Finally, evaluate what is important to you. Assess the things that HAVE to happen each day so that bills get paid and mouths get fed, and rank your lists based on what you know is most important.
Time of Day Matters
Next, think about how you function throughout the day. Are you a morning person who gets up early and has lots of energy to get things done first thing? Great! Your day will look very different from the person who has a hard time waking up and who doesn’t function until the third cup of coffee.
Divide the day into several large blocks: Morning, midday, afternoon, and evening is a common way to break up the day. Assign start and end times to each block, and make sure that if you have any major time limits each day, you are thinking ahead to how those fit into your overall time blocks (i.e. dropping off or picking up kids from school).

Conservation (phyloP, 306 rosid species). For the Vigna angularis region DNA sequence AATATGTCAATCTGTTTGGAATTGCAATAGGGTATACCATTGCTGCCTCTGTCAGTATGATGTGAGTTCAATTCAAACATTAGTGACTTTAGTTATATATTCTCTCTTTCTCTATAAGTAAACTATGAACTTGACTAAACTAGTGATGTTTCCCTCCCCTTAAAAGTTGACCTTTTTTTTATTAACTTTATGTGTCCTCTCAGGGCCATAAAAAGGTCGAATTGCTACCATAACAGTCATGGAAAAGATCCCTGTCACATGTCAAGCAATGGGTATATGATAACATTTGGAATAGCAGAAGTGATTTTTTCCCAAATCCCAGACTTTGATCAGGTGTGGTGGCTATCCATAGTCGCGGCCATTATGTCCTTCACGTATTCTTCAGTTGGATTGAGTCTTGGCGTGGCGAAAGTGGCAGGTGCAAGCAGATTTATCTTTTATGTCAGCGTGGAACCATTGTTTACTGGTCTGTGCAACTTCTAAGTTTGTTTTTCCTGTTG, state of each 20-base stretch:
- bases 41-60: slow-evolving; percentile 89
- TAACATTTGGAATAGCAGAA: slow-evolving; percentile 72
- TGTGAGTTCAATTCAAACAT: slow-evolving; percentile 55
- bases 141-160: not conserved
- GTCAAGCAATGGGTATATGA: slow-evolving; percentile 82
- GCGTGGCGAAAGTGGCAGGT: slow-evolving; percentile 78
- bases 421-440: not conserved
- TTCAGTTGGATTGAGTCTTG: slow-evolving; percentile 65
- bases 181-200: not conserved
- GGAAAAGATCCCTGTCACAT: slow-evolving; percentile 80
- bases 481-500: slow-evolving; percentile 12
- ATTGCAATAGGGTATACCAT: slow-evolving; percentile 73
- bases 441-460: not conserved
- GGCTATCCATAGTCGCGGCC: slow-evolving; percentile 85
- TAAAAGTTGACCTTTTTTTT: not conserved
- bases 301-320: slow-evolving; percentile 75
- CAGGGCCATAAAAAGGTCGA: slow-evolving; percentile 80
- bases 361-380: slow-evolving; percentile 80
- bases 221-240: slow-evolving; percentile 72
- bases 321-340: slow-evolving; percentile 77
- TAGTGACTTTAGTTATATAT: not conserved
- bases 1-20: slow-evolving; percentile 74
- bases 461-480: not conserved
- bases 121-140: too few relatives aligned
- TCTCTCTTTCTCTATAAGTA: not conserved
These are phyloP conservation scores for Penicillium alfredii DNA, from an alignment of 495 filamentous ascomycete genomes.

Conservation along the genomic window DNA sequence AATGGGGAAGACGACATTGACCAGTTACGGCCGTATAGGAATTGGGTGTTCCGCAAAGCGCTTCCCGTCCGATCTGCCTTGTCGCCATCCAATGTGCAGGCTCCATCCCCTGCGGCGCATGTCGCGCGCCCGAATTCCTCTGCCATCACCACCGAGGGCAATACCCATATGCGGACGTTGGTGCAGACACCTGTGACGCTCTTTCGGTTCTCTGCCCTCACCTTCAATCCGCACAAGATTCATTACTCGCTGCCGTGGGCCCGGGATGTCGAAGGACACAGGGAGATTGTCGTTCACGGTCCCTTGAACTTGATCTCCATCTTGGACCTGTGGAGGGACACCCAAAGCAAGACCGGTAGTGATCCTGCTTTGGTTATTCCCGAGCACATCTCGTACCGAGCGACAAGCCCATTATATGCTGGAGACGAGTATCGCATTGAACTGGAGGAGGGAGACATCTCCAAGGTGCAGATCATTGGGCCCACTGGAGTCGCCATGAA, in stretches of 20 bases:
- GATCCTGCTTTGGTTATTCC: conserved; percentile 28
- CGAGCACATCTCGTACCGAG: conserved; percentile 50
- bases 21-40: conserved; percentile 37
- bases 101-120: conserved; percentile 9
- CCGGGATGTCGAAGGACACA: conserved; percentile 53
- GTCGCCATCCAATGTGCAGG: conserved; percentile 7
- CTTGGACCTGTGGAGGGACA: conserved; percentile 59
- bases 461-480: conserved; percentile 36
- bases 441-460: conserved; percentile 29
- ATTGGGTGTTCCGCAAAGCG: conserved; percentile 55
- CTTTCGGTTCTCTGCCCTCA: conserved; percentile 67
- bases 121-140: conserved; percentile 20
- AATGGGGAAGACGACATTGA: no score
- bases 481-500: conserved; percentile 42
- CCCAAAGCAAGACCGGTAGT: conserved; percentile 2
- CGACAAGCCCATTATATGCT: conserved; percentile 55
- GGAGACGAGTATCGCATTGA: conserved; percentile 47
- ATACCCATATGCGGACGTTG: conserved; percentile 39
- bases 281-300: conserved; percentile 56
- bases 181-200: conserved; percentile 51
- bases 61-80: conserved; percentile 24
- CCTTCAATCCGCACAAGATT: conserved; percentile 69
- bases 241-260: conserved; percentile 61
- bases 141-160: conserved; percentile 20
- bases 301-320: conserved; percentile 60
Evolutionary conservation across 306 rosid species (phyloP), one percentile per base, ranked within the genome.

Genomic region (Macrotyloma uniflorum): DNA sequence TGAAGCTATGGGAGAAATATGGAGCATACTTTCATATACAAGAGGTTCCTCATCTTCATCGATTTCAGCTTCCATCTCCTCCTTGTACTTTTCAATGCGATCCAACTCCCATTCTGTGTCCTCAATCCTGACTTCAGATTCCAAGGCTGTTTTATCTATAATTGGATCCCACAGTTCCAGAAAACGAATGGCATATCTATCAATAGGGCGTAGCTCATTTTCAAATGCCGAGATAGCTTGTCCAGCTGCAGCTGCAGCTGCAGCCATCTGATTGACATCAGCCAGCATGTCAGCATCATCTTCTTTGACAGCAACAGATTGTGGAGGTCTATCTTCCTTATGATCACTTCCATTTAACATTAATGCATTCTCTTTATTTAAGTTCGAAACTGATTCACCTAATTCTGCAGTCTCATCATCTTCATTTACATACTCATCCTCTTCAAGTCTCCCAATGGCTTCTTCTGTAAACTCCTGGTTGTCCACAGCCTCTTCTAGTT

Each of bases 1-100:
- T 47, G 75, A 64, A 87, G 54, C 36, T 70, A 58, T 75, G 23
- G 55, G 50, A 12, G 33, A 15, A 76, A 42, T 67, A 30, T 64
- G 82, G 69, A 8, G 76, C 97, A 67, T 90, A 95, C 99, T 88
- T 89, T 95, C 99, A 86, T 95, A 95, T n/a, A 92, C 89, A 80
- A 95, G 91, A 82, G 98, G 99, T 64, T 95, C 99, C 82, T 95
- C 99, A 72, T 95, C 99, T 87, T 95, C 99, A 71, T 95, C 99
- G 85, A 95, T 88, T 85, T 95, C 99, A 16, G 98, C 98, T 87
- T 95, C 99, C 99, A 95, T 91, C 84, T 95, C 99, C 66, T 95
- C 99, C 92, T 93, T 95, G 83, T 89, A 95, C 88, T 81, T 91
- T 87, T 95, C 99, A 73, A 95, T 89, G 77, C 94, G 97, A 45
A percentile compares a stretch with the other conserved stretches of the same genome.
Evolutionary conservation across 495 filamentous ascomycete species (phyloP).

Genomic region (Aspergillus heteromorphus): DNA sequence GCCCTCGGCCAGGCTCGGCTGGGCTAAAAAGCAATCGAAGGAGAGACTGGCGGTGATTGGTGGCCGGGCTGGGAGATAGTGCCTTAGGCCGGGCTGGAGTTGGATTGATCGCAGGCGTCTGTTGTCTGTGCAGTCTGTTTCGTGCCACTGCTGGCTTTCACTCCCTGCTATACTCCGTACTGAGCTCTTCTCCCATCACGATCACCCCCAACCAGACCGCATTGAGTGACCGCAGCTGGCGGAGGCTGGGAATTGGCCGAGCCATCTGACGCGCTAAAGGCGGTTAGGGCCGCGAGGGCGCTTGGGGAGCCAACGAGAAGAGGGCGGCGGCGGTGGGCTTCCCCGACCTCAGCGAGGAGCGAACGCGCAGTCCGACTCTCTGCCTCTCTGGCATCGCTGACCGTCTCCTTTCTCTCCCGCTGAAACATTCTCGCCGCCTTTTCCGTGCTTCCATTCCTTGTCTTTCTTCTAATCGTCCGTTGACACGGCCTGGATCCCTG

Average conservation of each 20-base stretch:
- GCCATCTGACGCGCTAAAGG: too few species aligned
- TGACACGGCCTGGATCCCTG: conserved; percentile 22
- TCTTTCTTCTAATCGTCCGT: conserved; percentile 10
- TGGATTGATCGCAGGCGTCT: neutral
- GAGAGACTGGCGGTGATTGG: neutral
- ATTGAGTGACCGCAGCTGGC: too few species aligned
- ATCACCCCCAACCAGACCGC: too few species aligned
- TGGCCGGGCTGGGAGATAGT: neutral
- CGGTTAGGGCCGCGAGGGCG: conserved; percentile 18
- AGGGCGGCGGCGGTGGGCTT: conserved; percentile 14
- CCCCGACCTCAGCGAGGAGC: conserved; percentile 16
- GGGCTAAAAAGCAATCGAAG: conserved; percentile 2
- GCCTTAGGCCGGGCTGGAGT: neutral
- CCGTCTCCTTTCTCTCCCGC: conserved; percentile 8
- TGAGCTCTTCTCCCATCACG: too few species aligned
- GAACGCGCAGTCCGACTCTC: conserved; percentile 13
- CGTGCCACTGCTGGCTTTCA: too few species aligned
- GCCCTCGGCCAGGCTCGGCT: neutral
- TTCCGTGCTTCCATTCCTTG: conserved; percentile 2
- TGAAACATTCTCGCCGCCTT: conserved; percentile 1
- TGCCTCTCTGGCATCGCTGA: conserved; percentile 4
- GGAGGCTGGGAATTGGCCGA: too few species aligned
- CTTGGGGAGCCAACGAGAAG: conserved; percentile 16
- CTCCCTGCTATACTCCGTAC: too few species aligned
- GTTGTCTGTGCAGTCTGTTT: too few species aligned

Plan for Flex Time
There will always be unexpected circumstances. Make sure you take into account the life things that happen sometimes and be prepared that your schedule will have to flex a little (or a lot, some days!). If you mentally prepare for this ahead of time, you won’t be caught off guard and will have a contingency plan.
Putting It All Together
Now, you have the big task of playing a matching game with your activities and your time blocks. You can divide each block of time into smaller units if needed, or add in more time blocks during the day based on your unique schedule.
Start with the things that HAVE to happen every day, like feeding your children or driving to work, and assign those to their respective times. Then, start to work out from those times. Group similar activities together (such as running errands or cleaning the house) wherever possible so that you can establish a rhythm with these activities.